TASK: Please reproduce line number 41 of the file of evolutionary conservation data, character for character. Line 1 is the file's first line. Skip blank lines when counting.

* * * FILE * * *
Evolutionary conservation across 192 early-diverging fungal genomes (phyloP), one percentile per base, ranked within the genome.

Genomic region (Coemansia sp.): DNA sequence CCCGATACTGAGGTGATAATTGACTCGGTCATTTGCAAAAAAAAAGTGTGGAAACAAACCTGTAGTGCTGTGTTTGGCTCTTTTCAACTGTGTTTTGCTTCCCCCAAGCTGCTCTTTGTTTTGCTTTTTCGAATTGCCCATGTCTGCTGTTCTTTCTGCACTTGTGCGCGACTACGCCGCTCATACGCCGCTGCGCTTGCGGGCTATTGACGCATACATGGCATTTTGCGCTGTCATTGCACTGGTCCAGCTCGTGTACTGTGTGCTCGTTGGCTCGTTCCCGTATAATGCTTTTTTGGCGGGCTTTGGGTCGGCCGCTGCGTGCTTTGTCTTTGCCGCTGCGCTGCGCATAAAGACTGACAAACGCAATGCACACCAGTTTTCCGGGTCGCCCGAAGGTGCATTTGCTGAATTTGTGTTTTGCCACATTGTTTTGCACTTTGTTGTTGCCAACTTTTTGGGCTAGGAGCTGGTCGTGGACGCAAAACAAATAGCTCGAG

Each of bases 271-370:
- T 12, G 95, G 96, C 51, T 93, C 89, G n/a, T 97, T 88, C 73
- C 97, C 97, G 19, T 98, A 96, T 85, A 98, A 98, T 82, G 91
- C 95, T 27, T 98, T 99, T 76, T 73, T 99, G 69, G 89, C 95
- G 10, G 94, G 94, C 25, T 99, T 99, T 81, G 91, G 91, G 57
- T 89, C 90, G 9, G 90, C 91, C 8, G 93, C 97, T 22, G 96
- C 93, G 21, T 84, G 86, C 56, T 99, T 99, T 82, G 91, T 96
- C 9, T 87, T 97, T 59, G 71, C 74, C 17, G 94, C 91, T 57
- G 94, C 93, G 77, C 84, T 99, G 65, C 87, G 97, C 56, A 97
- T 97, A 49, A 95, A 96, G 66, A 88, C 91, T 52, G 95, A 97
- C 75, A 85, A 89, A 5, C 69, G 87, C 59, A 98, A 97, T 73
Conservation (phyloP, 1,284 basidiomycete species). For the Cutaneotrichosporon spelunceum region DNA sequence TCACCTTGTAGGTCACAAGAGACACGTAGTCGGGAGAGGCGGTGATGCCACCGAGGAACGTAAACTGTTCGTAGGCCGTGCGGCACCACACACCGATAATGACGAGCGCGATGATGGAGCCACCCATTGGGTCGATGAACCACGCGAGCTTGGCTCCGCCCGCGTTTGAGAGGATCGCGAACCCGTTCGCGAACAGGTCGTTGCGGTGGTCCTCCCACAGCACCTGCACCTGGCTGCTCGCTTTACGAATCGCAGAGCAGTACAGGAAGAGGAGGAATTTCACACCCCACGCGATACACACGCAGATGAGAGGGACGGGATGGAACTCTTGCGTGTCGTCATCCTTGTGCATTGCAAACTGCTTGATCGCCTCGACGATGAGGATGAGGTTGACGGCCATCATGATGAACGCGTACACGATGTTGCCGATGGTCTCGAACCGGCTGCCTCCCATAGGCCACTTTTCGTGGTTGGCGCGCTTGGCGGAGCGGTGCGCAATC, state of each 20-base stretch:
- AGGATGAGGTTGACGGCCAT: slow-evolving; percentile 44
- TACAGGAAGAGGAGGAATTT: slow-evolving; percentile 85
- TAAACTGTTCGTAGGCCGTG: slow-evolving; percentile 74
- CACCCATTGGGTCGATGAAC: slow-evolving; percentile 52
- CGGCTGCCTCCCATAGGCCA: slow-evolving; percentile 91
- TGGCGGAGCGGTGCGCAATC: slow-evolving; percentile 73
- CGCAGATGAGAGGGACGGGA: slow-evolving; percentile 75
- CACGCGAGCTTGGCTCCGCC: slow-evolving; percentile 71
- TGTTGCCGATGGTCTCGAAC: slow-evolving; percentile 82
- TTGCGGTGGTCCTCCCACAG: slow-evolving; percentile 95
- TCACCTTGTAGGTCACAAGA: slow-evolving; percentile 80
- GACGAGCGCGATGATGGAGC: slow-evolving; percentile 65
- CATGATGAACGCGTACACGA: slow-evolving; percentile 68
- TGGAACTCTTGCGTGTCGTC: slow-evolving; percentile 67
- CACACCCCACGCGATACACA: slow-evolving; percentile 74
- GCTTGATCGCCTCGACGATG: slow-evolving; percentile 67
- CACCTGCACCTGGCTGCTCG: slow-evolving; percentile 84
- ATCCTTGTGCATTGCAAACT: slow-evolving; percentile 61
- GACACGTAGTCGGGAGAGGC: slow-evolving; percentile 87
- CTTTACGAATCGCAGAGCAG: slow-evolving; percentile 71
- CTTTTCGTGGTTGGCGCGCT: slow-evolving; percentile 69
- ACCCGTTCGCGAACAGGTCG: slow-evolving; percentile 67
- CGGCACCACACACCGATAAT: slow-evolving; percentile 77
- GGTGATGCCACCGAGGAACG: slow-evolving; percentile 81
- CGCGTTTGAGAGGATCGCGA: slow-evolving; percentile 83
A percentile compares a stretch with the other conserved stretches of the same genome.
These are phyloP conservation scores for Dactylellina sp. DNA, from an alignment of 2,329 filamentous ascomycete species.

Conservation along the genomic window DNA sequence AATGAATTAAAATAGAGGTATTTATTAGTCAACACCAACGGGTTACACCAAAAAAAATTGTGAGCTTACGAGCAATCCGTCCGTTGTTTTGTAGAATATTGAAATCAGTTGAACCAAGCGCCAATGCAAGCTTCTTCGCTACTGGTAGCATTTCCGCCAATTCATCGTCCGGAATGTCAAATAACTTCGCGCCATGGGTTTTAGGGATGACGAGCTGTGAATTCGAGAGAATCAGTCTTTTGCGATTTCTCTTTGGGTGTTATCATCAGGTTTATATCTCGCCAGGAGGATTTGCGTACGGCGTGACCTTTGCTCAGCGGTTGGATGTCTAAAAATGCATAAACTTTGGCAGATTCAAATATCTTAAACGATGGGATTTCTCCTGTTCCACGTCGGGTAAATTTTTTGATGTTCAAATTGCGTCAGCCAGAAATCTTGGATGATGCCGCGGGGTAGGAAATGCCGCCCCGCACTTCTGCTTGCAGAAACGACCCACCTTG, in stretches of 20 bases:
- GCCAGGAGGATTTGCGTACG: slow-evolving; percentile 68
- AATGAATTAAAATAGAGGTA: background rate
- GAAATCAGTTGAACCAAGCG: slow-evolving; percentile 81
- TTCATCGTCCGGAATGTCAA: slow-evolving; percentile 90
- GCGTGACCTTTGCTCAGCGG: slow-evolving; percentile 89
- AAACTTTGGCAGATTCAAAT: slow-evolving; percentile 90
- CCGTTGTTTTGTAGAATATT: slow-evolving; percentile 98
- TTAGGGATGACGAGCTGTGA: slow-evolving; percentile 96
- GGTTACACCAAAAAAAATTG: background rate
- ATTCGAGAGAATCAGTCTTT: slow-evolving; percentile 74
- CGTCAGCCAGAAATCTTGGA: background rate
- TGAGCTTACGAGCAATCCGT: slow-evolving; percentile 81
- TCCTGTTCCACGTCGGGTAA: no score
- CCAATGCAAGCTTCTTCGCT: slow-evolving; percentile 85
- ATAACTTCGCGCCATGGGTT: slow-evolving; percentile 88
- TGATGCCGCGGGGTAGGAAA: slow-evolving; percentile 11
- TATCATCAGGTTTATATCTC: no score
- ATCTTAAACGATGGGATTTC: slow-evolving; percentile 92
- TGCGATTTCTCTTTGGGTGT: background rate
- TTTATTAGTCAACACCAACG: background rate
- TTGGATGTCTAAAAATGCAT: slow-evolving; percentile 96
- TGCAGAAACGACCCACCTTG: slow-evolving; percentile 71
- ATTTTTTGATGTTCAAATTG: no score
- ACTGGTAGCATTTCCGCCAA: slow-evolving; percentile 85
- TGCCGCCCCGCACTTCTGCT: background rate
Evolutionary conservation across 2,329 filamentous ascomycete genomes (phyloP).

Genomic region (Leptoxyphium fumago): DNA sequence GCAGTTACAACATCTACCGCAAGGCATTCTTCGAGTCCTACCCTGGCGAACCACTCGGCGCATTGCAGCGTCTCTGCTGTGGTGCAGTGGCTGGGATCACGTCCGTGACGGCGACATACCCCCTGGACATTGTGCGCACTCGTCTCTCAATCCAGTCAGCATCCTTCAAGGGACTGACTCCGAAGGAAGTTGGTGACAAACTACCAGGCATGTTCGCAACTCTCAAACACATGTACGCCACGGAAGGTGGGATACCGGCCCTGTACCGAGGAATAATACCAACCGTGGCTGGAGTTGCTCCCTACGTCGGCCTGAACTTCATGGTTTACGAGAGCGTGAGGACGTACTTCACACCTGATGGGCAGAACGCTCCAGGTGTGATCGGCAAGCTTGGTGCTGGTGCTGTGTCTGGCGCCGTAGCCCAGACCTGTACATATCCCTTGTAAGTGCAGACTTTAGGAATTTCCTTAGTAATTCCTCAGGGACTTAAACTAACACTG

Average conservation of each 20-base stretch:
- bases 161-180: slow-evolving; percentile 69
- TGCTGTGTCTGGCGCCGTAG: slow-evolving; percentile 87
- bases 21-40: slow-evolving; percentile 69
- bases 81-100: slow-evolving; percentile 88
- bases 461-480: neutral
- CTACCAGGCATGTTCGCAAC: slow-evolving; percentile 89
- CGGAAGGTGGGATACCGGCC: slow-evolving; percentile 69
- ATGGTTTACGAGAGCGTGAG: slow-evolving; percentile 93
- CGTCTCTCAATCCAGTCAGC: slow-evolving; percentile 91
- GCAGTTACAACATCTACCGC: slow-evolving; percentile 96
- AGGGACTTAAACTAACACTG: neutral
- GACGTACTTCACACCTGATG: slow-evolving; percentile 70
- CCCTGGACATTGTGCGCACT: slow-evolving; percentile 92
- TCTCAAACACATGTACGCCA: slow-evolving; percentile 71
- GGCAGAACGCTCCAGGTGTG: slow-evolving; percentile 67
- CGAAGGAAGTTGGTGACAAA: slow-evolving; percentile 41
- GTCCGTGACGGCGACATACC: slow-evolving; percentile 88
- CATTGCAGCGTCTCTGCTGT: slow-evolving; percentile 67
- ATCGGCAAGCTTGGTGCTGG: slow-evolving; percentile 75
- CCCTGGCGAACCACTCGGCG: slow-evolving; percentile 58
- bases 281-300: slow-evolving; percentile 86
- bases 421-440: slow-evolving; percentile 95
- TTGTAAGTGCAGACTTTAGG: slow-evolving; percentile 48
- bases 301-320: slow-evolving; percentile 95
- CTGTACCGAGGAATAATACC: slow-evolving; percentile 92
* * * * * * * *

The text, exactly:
These are phyloP conservation scores for Dactylellina sp. DNA, from an alignment of 2,329 filamentous ascomycete species.